The next day you get up and you got the spring in your step and you're like, okay, this is the right thing to do. That's when you know, that's when you know.

Jim Hallberg (26:11.814)
I've been that or I'll, I've taken my dogs just for a walk. When my daughter was little and I would do a hard race and the next day her and I would go to the lazy river in the pool and play tag in the lazy river. That was the best recovery I can remember doing. It was awesome. Cause it was fun and relaxing. And I got out and the next day I didn't feel like I had raced. And

Well, I don't have somebody to go to Lazy River with anymore, but I do recommend that to my athletes. You know, like I said, it could be riding with your wife down to the grocery store or walking the dogs or going to Lazy River with your young child. It doesn't have to be like looking at the garment. It doesn't have to be like, oh, I have to hit this X amount of watts with this power or pace or heart rate. Who cares? Just...

Just get out and have fun. So just make it really easy and social.

Mike Ricci (27:10.79)
Exactly. And you know, we used to do, like we do the big camps, you know, I would always do a coffee ride or a donut ride and I'd say, okay, we're going to go ride a couple hours easy, but we're going to ride a coffee shop. We're going to have a coffee. We're going to ride back or have a donut like whatever, like just make it super easy. It's chatty. Everybody's talking, right? Those are the big recovery days you need, especially when you get into that big box of zone two and you know, some threshold stuff and like you're saying racing as well. So, okay. Anything else you want to add about zone two? Any kind of secret?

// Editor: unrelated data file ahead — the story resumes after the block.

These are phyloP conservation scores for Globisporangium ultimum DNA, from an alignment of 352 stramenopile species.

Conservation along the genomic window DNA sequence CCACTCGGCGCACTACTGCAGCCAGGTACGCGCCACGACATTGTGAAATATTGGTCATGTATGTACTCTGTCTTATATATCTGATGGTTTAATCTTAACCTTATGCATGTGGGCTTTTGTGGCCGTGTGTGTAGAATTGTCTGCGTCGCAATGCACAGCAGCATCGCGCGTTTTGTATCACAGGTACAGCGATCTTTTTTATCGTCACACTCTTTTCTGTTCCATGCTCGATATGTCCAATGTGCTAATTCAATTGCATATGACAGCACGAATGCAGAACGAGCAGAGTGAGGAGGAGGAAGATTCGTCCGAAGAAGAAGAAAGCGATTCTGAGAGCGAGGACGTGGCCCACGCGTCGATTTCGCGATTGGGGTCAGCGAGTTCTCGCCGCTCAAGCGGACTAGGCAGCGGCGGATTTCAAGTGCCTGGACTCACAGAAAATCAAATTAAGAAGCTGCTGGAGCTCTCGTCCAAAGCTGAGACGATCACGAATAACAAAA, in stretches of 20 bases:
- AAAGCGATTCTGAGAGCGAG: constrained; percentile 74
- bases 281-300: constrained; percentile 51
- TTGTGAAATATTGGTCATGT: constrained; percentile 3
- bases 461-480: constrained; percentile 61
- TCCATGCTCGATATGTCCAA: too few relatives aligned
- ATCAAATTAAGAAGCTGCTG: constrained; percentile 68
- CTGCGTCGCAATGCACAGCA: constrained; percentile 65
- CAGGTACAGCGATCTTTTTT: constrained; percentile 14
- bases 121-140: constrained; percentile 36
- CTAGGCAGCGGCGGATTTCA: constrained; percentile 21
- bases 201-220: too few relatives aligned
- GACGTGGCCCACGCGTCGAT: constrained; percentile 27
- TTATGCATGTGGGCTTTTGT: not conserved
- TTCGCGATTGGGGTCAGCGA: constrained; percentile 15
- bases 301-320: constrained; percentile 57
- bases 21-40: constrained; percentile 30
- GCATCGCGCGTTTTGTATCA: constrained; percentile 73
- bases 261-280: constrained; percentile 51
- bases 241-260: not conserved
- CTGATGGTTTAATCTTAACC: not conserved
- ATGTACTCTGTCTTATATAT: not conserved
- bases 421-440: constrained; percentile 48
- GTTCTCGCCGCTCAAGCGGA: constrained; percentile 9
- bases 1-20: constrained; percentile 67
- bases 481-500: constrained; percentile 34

weapons, see if you're a workout, any way to love it a little more.

Jim Hallberg (27:44.578)
Um, I, I really love it for the, um, the, the simplicity of it. And it's just, why do we do triathlons? Yes, we want to get faster, but getting out on your bike and going for a run and just enjoying the scenery and just loving the aspect of, of being healthy and being outside, I really think people need to kind of.

you know, pay attention to the garment, but don't, don't dwell on it and just enjoy the ride. That's your zone too. Just enjoy the ride or the run and just have fun. And that's, that's my thing. That's, that's the, the basic of the sport. Right. So.

Mike Ricci (28:30.43)
Yeah, right. All right, well, thanks for being on, Jim. I really appreciate all this talk on zone two and we'll talk again. Thanks.

Jim Hallberg (28:36.634)
Yeah, thanks.

Coach Mike Ricci is the Founder and Head Coach for D3 Multisport.  His coaching style is ‘process-focused’ vs. ‘results-focused.’ When working with an athlete, their understanding of how and why they are improving is always going to take precedence over any race result. Yes, there is an end goal, but in over 2 decades of coaching, experience has shown him that if you do the right work, and for the right reasons, the results will follow.

Coach Mike is a USAT Level III Elite Certified Coach, Ironman University Certified Coach, and Training Peaks Level II Certified Coach. He was honored as the USAT Coach of the Year.